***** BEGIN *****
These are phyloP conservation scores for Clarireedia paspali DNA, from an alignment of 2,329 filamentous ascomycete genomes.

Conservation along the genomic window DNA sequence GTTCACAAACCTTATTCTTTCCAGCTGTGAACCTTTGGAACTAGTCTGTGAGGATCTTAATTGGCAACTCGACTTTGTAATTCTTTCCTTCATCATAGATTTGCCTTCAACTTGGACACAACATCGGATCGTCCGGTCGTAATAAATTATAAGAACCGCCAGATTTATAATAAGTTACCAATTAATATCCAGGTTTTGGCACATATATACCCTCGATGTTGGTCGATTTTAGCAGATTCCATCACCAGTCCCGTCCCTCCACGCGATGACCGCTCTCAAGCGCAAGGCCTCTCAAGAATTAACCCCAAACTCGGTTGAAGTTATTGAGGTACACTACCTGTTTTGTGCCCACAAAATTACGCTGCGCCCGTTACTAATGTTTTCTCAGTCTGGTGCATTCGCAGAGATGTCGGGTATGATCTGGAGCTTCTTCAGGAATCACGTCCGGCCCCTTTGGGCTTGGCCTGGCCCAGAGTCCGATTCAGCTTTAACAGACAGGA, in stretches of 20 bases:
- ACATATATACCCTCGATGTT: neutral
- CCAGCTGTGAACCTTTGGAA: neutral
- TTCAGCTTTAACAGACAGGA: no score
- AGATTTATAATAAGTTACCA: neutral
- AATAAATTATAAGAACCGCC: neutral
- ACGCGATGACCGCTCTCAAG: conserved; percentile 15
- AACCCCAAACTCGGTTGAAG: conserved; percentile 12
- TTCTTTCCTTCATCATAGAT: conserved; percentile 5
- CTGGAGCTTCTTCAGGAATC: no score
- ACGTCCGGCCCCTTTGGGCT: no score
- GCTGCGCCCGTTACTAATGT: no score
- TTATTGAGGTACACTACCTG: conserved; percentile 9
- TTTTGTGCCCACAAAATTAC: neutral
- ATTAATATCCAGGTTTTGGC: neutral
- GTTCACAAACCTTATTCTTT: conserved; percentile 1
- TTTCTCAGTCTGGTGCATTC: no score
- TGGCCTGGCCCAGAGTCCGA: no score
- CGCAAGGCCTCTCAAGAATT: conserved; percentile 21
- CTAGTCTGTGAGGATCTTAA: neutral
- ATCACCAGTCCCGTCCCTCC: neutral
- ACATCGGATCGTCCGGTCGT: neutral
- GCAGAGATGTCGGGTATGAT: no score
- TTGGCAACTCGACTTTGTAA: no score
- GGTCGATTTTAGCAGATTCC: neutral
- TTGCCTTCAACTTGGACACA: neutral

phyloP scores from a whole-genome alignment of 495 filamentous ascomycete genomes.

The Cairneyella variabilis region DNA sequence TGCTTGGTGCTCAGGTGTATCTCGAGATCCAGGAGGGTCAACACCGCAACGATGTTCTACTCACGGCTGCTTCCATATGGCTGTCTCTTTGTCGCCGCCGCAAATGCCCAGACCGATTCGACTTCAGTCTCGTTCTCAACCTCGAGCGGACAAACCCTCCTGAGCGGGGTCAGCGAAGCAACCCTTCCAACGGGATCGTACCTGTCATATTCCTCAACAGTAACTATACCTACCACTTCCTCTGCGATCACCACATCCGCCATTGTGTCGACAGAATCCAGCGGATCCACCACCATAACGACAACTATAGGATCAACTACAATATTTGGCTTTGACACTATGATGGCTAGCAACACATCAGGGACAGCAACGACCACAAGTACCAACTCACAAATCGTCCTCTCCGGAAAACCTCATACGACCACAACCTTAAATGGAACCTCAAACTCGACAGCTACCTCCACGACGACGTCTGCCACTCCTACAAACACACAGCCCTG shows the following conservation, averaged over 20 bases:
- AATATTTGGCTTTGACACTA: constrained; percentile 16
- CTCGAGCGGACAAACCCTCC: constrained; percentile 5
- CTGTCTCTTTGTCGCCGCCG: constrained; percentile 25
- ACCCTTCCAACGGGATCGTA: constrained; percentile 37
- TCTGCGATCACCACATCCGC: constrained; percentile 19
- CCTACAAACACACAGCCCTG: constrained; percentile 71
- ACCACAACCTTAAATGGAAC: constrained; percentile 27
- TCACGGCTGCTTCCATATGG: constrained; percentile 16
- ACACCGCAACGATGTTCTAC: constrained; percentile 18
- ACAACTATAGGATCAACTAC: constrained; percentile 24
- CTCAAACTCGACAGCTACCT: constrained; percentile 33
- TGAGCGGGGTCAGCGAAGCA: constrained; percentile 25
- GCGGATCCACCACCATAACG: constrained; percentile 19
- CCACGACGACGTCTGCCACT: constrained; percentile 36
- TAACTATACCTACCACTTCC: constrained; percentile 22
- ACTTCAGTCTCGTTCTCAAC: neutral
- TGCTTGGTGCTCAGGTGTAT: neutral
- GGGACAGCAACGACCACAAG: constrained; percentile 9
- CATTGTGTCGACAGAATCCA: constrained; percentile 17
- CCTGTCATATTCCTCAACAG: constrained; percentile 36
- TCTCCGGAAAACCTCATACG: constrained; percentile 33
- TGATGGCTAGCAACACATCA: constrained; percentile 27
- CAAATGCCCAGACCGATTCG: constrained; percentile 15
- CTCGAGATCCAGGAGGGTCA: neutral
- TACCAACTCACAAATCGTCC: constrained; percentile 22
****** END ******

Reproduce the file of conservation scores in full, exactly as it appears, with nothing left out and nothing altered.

These are phyloP conservation scores for Clarireedia paspali DNA, from an alignment of 2,329 filamentous ascomycete genomes.

Conservation along the genomic window DNA sequence GTTCACAAACCTTATTCTTTCCAGCTGTGAACCTTTGGAACTAGTCTGTGAGGATCTTAATTGGCAACTCGACTTTGTAATTCTTTCCTTCATCATAGATTTGCCTTCAACTTGGACACAACATCGGATCGTCCGGTCGTAATAAATTATAAGAACCGCCAGATTTATAATAAGTTACCAATTAATATCCAGGTTTTGGCACATATATACCCTCGATGTTGGTCGATTTTAGCAGATTCCATCACCAGTCCCGTCCCTCCACGCGATGACCGCTCTCAAGCGCAAGGCCTCTCAAGAATTAACCCCAAACTCGGTTGAAGTTATTGAGGTACACTACCTGTTTTGTGCCCACAAAATTACGCTGCGCCCGTTACTAATGTTTTCTCAGTCTGGTGCATTCGCAGAGATGTCGGGTATGATCTGGAGCTTCTTCAGGAATCACGTCCGGCCCCTTTGGGCTTGGCCTGGCCCAGAGTCCGATTCAGCTTTAACAGACAGGA, in stretches of 20 bases:
- ACATATATACCCTCGATGTT: neutral
- CCAGCTGTGAACCTTTGGAA: neutral
- TTCAGCTTTAACAGACAGGA: no score
- AGATTTATAATAAGTTACCA: neutral
- AATAAATTATAAGAACCGCC: neutral
- ACGCGATGACCGCTCTCAAG: conserved; percentile 15
- AACCCCAAACTCGGTTGAAG: conserved; percentile 12
- TTCTTTCCTTCATCATAGAT: conserved; percentile 5
- CTGGAGCTTCTTCAGGAATC: no score
- ACGTCCGGCCCCTTTGGGCT: no score
- GCTGCGCCCGTTACTAATGT: no score
- TTATTGAGGTACACTACCTG: conserved; percentile 9
- TTTTGTGCCCACAAAATTAC: neutral
- ATTAATATCCAGGTTTTGGC: neutral
- GTTCACAAACCTTATTCTTT: conserved; percentile 1
- TTTCTCAGTCTGGTGCATTC: no score
- TGGCCTGGCCCAGAGTCCGA: no score
- CGCAAGGCCTCTCAAGAATT: conserved; percentile 21
- CTAGTCTGTGAGGATCTTAA: neutral
- ATCACCAGTCCCGTCCCTCC: neutral
- ACATCGGATCGTCCGGTCGT: neutral
- GCAGAGATGTCGGGTATGAT: no score
- TTGGCAACTCGACTTTGTAA: no score
- GGTCGATTTTAGCAGATTCC: neutral
- TTGCCTTCAACTTGGACACA: neutral

phyloP scores from a whole-genome alignment of 495 filamentous ascomycete genomes.

The Cairneyella variabilis region DNA sequence TGCTTGGTGCTCAGGTGTATCTCGAGATCCAGGAGGGTCAACACCGCAACGATGTTCTACTCACGGCTGCTTCCATATGGCTGTCTCTTTGTCGCCGCCGCAAATGCCCAGACCGATTCGACTTCAGTCTCGTTCTCAACCTCGAGCGGACAAACCCTCCTGAGCGGGGTCAGCGAAGCAACCCTTCCAACGGGATCGTACCTGTCATATTCCTCAACAGTAACTATACCTACCACTTCCTCTGCGATCACCACATCCGCCATTGTGTCGACAGAATCCAGCGGATCCACCACCATAACGACAACTATAGGATCAACTACAATATTTGGCTTTGACACTATGATGGCTAGCAACACATCAGGGACAGCAACGACCACAAGTACCAACTCACAAATCGTCCTCTCCGGAAAACCTCATACGACCACAACCTTAAATGGAACCTCAAACTCGACAGCTACCTCCACGACGACGTCTGCCACTCCTACAAACACACAGCCCTG shows the following conservation, averaged over 20 bases:
- AATATTTGGCTTTGACACTA: constrained; percentile 16
- CTCGAGCGGACAAACCCTCC: constrained; percentile 5
- CTGTCTCTTTGTCGCCGCCG: constrained; percentile 25
- ACCCTTCCAACGGGATCGTA: constrained; percentile 37
- TCTGCGATCACCACATCCGC: constrained; percentile 19
- CCTACAAACACACAGCCCTG: constrained; percentile 71
- ACCACAACCTTAAATGGAAC: constrained; percentile 27
- TCACGGCTGCTTCCATATGG: constrained; percentile 16
- ACACCGCAACGATGTTCTAC: constrained; percentile 18
- ACAACTATAGGATCAACTAC: constrained; percentile 24
- CTCAAACTCGACAGCTACCT: constrained; percentile 33
- TGAGCGGGGTCAGCGAAGCA: constrained; percentile 25
- GCGGATCCACCACCATAACG: constrained; percentile 19
- CCACGACGACGTCTGCCACT: constrained; percentile 36
- TAACTATACCTACCACTTCC: constrained; percentile 22
- ACTTCAGTCTCGTTCTCAAC: neutral
- TGCTTGGTGCTCAGGTGTAT: neutral
- GGGACAGCAACGACCACAAG: constrained; percentile 9
- CATTGTGTCGACAGAATCCA: constrained; percentile 17
- CCTGTCATATTCCTCAACAG: constrained; percentile 36
- TCTCCGGAAAACCTCATACG: constrained; percentile 33
- TGATGGCTAGCAACACATCA: constrained; percentile 27
- CAAATGCCCAGACCGATTCG: constrained; percentile 15
- CTCGAGATCCAGGAGGGTCA: neutral
- TACCAACTCACAAATCGTCC: constrained; percentile 22